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Our community needs to act to protect all Springfield children from unhealthy living conditions including the two most prevalent health risks to children caused by environmental conditions: asthma and blood lead levels.


1 in 7 children in Springfield District 186 has been diagnosed with wth asthma.

Asthma can be caused or made worse by household conditions like mold, pests, and other triggers that cause attacks.

Asthma affects children from all parts of Springfield and Sangamon County, but is more prevalent in lower income neighborhoods, where there are significantly higher rates of severe asthma attacks requiring ER visits and hospital care.

The estimated overall financial cost to all Springfield families who have a child with asthma, including medical and personal expenses, exceeds $6 million per year.


Facts: Any blood lead level above 0 is abnormal and harmful to children; the Centers for Disease Control and Prevention define a level of 5 or above as dangerous. Lead levels greater than 5 can result in permanent, irreversible damage that persists into adulthood, causing lower IQs, poorer educational outcomes, and behavioral problems. Lead levels over 10 can cause even more severe and persistent intellectual and behavioral problems, anemia, and nerve damage.

In Sangamon County, the rate of children with blood lead levels over 5 is 68% higher than the state rate; the rate of children with blood lead levels over 10 is 60% higher than the state rate.



Sangamon Success

The Sangamon County Continuum of Learning group made 25 recommendations for strengthening our community’s educational support for our children. The complete document is here.

The Nurse Family Partnership


This key program has been implemented in Sangamon County as a critical program to improve overall long term outcomes for infants and toddlers. Information about the local program can be found here. Information about the national program can be found here.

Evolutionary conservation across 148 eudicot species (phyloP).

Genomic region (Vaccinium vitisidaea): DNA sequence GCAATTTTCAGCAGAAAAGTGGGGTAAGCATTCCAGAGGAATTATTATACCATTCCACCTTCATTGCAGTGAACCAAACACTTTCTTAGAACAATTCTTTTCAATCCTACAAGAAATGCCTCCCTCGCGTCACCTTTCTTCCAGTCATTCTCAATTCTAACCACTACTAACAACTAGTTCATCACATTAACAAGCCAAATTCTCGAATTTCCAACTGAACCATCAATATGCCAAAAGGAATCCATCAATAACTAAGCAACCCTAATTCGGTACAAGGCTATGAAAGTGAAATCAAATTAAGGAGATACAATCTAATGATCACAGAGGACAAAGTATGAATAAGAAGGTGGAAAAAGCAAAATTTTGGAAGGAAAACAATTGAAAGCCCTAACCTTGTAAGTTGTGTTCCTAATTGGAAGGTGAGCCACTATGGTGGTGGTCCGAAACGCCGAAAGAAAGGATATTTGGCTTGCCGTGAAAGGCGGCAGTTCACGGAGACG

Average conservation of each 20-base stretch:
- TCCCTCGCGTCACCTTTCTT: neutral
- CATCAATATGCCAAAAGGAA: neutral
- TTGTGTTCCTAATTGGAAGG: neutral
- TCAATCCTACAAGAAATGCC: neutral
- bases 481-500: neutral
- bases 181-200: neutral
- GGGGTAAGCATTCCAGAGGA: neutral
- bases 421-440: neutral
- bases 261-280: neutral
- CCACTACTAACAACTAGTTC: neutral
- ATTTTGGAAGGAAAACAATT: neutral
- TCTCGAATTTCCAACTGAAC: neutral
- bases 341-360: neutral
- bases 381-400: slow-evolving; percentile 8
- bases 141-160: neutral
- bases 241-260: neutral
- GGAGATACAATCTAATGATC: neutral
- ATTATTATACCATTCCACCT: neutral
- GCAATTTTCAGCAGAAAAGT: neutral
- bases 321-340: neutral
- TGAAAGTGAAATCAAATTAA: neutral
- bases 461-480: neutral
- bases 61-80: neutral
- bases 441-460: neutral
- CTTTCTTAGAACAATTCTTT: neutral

Education is a Social Determinant of Health

The social determinants of health, like education, social involvement, financial stability, and neighborhood conditions where you live, account for your health even more than good medical care. Read about it here

Healthy Housing Reference Manual

U.S. Department of Health and Human Services & U.S. Department of Housing and Urban Development

Do you want to dive in deep to what makes housing healthy? Check this resource available from the US Centers for Disease Control and Prevention here

American Public Health Association’s Basic Principles of Healthful Housing

This 20-year-old foundational summary from the American Public Health Association describes the traits of healthy housing that remain relevant today. Click here.

The Surgeon General’s Call to Action To Promote Healthy Homes

The Surgeon General of the United States found that Healthy Housing is a critical factor in assuring the overall health of people and communities. Click here.

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